# Dividing an octave into 14 pieces

Keenan Pepper left a comment on my previous post saying that the DTMF tones used by touch tone phones “are actually quite close to 14 equal divisions of the octave (rather than the usual 12).”

Let’s show that this is right using a little Python.

    import numpy as np

freq = np.array([697, 770, 852, 941, 1209, 1336, 1477])
lg = np.log2(freq)
spacing = lg[1:] - lg[:-1]
print(spacing)
print([2/14, 2/14, 2/14, 5/14, 2/14, 2/14])


If the tones are evenly spaced on a 14-note scale, we’d expect the logarithms base 2 of the notes to differ by multiples of 1/14.

This produces the following:

    [0.144 0.146 0.143 0.362 0.144 0.145]
[0.143 0.143 0.143 0.357 0.143 0.143]


By dividing the octave into 14 points the DFMT system largely avoids overlap between the set of tones and the set of their harmonics. However, the first overtone of the first tone (1394 Hz) is kinda close to the fundamental of the 6th tone (1336 Hz).

# Phone tones in musical notation

The sounds produced by a telephone keypad are a combination of two tones: one for the column and one for the row. This system is known as DTMF (dual tone multiple frequency).

I’ve long wondered what these tones would be in musical terms and I finally went to the effort to figure it out when I ran across DTMF in [1].

The three column frequencies are 1209, 1336, and 1477 Hz. These do not correspond exactly to standard musical pitches. The first frequency, 1209 Hz, is exactly between a D and a D#, two octaves above middle C. The second frequency, 1336 Hz, is 23 cents [2] higher than an E. The third frequency, 1477 Hz, lands on an F#.

In approximate musical notation, these pitches are two octaves above the ones written below.

Notice that the symbol in front of the D is a half sharp, one half of the symbol in front of the F.

Similarly, the four row frequencies, starting from the top, are 697, 770, 852, and 941 Hz. In musical terms, these notes are F, G (31 cents flat), A (54 cents flat), and B flat (16 cents sharp).

The backward flat symbol in front of the A is a half flat. As with the column frequencies, the row frequencies are two octaves higher than written.

These tones are deliberately not in traditional harmony because harmonic notes (in the musical sense) are harmonically related (in the Fourier analysis sense). The phone company wants tones that are easy to pull apart analytically.

Finally, here are the chords that correspond to each button on the phone keypad.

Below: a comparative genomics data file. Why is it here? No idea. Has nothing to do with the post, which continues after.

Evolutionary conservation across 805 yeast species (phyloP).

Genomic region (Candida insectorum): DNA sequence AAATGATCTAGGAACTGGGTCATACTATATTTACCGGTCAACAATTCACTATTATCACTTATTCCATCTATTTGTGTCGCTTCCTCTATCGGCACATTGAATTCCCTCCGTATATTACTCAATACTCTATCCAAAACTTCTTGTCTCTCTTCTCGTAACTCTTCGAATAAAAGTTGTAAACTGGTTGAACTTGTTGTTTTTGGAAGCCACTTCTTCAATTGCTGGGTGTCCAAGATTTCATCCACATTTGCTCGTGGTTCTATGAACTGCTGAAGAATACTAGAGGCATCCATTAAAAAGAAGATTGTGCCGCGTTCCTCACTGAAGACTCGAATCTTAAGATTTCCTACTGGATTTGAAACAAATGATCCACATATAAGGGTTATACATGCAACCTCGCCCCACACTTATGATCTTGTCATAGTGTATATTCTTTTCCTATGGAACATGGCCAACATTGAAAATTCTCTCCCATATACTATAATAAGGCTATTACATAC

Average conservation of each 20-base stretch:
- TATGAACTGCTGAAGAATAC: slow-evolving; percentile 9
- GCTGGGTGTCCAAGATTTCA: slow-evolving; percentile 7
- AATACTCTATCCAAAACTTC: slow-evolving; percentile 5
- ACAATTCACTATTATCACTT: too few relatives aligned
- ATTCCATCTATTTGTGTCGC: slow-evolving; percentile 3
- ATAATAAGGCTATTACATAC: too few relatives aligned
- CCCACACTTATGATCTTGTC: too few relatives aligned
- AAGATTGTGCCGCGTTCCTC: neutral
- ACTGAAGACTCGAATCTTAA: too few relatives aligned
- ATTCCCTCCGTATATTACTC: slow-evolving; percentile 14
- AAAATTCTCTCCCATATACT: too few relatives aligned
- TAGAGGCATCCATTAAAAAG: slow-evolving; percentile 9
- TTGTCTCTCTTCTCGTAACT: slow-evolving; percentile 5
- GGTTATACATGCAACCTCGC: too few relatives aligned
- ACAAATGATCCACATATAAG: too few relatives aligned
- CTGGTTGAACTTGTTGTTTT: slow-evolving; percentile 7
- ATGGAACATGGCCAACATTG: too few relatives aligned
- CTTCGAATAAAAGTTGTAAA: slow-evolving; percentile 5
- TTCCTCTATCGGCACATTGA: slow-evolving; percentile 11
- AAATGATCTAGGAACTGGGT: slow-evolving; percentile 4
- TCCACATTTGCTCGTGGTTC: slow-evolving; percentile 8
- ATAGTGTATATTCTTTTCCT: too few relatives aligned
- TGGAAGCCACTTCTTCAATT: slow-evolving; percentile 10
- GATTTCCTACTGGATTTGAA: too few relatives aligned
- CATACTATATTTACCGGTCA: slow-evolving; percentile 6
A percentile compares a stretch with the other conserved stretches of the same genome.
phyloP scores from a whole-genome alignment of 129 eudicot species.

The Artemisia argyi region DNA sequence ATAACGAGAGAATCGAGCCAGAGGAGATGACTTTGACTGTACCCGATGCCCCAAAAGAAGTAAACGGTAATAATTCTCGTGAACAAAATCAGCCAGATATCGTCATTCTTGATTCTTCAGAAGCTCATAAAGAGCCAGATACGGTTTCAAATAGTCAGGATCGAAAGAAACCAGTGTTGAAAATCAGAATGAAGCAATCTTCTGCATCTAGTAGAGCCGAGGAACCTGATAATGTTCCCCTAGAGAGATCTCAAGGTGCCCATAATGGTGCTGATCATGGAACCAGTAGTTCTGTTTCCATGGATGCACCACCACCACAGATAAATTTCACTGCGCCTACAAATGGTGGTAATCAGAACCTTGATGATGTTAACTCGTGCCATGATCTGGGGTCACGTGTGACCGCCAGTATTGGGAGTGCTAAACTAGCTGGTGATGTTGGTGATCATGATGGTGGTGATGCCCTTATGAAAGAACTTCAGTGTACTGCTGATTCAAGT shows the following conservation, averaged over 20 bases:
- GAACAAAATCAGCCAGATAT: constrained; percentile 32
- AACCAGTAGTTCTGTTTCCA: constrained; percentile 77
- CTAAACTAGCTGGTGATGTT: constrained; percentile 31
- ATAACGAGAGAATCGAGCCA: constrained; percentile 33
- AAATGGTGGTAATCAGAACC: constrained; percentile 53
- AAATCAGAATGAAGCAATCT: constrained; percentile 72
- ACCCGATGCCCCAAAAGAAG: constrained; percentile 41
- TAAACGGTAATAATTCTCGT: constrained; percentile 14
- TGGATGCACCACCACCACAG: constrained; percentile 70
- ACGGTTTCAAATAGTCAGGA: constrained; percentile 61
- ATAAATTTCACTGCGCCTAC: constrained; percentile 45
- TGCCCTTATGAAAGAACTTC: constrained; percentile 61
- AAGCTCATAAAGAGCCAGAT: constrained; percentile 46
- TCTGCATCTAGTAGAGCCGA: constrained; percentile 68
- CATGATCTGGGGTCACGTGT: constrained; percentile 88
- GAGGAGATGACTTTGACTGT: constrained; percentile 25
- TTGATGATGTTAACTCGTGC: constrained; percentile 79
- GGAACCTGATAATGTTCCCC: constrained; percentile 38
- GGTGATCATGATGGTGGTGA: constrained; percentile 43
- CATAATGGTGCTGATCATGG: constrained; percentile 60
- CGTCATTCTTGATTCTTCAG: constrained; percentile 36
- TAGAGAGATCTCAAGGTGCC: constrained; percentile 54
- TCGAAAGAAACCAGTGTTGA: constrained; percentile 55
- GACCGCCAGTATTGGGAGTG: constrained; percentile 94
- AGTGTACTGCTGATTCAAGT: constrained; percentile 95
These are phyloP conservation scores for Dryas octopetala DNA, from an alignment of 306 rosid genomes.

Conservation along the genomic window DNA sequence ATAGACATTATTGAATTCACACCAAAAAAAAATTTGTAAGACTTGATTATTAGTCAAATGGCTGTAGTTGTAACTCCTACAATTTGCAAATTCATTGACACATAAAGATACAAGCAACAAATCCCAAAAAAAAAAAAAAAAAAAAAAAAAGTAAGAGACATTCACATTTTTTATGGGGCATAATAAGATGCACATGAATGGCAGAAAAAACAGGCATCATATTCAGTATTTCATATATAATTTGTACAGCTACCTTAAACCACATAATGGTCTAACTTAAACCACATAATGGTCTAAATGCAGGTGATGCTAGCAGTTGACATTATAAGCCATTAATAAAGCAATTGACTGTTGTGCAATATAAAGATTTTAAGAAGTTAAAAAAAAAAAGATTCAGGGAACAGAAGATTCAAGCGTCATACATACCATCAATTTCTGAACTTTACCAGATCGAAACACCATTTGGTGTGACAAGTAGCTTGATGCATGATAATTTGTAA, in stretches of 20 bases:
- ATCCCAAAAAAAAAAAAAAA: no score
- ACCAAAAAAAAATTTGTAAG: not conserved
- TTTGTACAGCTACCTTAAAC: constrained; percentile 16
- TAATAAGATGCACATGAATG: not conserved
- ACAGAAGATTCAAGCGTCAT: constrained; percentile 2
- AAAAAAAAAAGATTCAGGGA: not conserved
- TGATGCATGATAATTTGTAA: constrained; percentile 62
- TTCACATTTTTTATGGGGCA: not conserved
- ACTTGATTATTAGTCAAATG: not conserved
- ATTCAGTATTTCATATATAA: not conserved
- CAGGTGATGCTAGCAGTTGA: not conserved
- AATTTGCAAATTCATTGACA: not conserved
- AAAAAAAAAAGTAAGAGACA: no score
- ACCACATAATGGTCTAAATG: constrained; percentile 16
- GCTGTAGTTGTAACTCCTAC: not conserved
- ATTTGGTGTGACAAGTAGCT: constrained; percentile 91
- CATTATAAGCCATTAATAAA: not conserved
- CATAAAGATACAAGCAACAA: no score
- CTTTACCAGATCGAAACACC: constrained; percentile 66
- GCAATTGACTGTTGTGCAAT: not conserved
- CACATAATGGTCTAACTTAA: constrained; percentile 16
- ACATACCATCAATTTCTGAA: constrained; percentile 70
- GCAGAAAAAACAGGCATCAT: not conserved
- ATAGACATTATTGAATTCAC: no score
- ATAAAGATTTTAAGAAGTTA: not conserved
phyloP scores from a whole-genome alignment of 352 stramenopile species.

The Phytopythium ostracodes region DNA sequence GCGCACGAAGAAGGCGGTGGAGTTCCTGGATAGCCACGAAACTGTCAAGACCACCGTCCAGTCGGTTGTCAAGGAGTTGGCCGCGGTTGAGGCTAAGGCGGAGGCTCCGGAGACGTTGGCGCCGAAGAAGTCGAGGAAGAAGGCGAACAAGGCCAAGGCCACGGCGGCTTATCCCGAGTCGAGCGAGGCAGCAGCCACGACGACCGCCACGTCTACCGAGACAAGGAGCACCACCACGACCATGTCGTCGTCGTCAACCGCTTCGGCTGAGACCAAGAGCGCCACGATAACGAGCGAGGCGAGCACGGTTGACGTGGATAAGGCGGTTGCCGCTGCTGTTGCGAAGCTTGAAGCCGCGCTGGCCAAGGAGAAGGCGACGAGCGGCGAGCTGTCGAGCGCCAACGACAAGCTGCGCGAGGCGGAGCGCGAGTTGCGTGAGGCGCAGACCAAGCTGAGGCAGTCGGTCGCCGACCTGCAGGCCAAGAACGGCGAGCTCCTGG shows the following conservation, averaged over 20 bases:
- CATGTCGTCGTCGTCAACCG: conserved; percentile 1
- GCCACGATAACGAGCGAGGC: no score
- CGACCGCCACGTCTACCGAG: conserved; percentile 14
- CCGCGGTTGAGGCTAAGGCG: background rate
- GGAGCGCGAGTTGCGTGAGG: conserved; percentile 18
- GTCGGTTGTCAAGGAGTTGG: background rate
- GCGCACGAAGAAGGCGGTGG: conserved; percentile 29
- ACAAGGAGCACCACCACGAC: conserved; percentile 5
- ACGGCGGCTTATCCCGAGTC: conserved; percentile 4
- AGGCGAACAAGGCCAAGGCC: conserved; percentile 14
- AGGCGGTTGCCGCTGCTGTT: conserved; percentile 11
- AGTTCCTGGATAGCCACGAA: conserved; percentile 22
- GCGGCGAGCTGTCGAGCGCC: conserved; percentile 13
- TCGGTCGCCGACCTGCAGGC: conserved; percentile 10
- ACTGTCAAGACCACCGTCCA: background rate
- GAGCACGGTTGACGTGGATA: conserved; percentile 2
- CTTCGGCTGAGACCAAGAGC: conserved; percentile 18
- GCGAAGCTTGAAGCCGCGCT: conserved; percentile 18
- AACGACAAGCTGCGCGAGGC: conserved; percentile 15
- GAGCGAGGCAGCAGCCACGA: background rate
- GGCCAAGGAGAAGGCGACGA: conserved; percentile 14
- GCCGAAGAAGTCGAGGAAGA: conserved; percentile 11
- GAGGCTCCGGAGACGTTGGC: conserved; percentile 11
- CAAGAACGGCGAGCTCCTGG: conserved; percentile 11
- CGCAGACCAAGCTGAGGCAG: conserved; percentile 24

Update: Dial tone and busy signal

## Related posts

[1] Electric Circuits by Nilsson and Riedel, 10th edition, page 548.
[2] A cent is 1/100 of a semitone.

# Morse code in musical notation

Maybe this has been done before, but I haven’t seen it: Morse code in musical notation.

Here’s the Morse code alphabet, one letter per measure; in practice there would be less space between letters [1]. A dash is supposed to be three times as long as a dot, so a dot is a sixteenth note and a dash is a dotted eighth note.

Morse code is often at a frequency between 600 and 800 Hz. I picked the E above middle C (660 Hz) because it’s in that range.

## Rhythm

Officially a dash is three times as long as a dot. But there’s also a space equal to the length of a dot between parts of a letter. So the sheet music above would be more accurate if you imagined all the sixteenth notes are staccato and the dotted eighth notes are really eighth notes followed by a sixteenth rest.

This doesn’t make much difference because individual operators have varying “fists,” styles of sending Morse code, and won’t exactly follow the official length and spacing rules.

You could rewrite the music above as follows, but it’s all an approximation.

## Tempo

According to Wikipedia, “the dit length at 20 words per minute is 50 milliseconds.” So if a sixteenth note has a duration of 50 milliseconds, this would mean five quarter notes per second, or 300 beats per minute. But according to this video, the shortest duration people can distinguish is about 50 milliseconds.

That would imply that copying Morse code at 20 wpm is pushing the limits of human hearing. But copying at 20 wpm is common. Some people can copy Morse code at more than 50 words per minute or more, but at that speed they’re not hearing individual dits and dahs. An H, for example, four dits in a row, sounds like a single rough sound. In fact, they’re not really hearing letters at all but recognizing the shape of words.